According to his widow, Linda Lee, her husband was preparing to teach a class in San Francisco one evening when the door to his school flew open and in walked a group of Chinese martial artists led by a man who was their best fighter and designated leader. Linda, who was eight months pregnant with the couple's first child, Brandon, recalled that the leader presented Lee with an ornate scroll that issued him an ultimatum in bold Chinese characters: Either he stopped teaching gung fu (the Cantonese version of kung fu) to non-Asian students, or he would have to fight, right then and there with their top man.

Lee disdainfully handed the scroll back to the leader. "I'll teach whomever I choose," he said calmly. "I don't care what color they are." While such non-racist views are generally applauded today, in San Francisco's Chinatown of the mid-1960's teaching Oriental "secrets" to non-Orientals was perceived as the highest form of treason among the martial arts community. Though Lee had many virtues, it is well known among his friends, family and students that suffering fools patiently wasn't one of them. By his words and demeanor Lee effectively threw the gauntlet back at the feet of his would-be challenger.

A fight immediately broke out, and in a matter of seconds Lee had the previously bold and self-righteous kung fu expert running for the nearest exit. After considerable leg work Lee was able to throw the man to the floor and extract a submission from him. He then tossed the entire group off the premises, cursing them in Cantonese. To his shock, however, Lee discovered that he'd expended a tremendous amount of energy in the altercation.

"He was surprised and disappointed at the physical condition he was in," Linda said. Although it took all of three minutes, "he thought that the fight had lasted way too long and that it was his own lack of conditioning that made it such a lengthy set-to. He felt inordinately winded afterward." This fight caused Lee to thoroughly investigate alternative avenues of physical conditioning, and he concluded that he needed to develop considerably more strength - in both his muscular and cardiovascular systems - if he was ever to become the greatest martial artist of all time.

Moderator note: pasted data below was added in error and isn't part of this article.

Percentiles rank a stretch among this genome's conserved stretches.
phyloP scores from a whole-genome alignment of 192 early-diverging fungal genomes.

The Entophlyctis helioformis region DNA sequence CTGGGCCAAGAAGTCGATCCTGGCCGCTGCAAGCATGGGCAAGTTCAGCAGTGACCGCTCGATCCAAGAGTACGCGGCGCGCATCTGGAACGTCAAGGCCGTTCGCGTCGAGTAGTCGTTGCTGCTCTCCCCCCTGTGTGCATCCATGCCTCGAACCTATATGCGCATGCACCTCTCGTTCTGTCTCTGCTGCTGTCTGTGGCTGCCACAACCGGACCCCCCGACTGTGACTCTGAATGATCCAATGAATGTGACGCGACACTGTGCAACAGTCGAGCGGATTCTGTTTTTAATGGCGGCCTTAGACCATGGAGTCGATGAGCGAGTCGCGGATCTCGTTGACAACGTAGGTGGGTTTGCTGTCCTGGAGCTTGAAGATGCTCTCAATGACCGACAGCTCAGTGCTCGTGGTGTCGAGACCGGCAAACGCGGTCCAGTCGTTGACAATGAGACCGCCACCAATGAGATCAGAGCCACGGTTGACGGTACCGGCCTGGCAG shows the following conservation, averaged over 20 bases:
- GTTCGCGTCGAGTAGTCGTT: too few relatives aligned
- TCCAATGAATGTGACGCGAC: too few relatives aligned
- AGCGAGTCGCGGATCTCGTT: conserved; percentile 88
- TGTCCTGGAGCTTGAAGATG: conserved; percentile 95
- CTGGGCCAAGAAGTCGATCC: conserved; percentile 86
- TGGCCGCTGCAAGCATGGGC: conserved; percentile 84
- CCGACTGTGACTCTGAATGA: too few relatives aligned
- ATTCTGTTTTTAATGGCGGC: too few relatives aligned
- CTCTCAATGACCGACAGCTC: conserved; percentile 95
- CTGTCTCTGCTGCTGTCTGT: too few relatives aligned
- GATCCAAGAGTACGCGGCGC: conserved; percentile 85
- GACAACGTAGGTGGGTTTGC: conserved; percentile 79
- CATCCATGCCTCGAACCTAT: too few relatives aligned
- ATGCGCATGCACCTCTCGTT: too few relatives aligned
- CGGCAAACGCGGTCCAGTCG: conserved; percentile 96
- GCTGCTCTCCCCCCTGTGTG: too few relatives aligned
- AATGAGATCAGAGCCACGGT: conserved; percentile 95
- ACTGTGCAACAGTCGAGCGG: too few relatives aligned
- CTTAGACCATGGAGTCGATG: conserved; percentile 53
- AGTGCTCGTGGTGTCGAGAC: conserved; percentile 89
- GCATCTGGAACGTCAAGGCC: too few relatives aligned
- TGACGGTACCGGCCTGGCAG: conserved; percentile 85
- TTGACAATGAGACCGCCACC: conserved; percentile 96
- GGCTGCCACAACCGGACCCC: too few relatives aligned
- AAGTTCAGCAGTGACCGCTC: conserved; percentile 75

Knowing that the muscle magazines were the only existing source of health and strength-training information, Lee immediately subscribed to all the bodybuilding publications he could find. He ordered courses out of the magazines and tested their claims and theories. He frequented secondhand bookstores, purchasing books on bodybuilding and strength training, including one written by Eugen Sandow titled Strength & How to Obtain It that was originally published in 1897. 

 Books by Eugen Sandow:

 His hunger for knowledge was so great he purchased everything he could get his hands on hot off the press - courses to back-list classics. No price was too high for knowledge, particularly if applying it resulted in increased strength, power and muscularity.

During his lifetime Bruce Lee amassed a tremendous library, including tomes on philosophy, martial arts and some 140 publications that dealt extensively with physical fitness, bodybuilding, kinesiology and weightlifting. "Bruce used to come into his school in Chinatown with an armful of articles from the muscle magazines," recalled Inosanto. "He'd say, 'Look at this. These bodybuilders all say they do this in order to increase their strength - it's a common denominator running through all of their writings.' He'd look for consistency in things like that and would compare and eliminate the data he felt was superfluous."






The Routine

After much research and with the help of two of his closer friends and students in the Bay area Lee devised a three days per week bodybuilding program that he thought fit his needs perfectly. According to Alan Joe, "James Lee and I introduced Bruce to the basic weight-training techniques. We used to train with basic exercises like squats, pullovers and curls for about three sets each. Nothing really spectacular, but we were just getting him started." This program served Lee well from 1965 until 1970 and fit in with his philosophy of getting the maximum results out of the minimum - or most economical - expenditure of energy.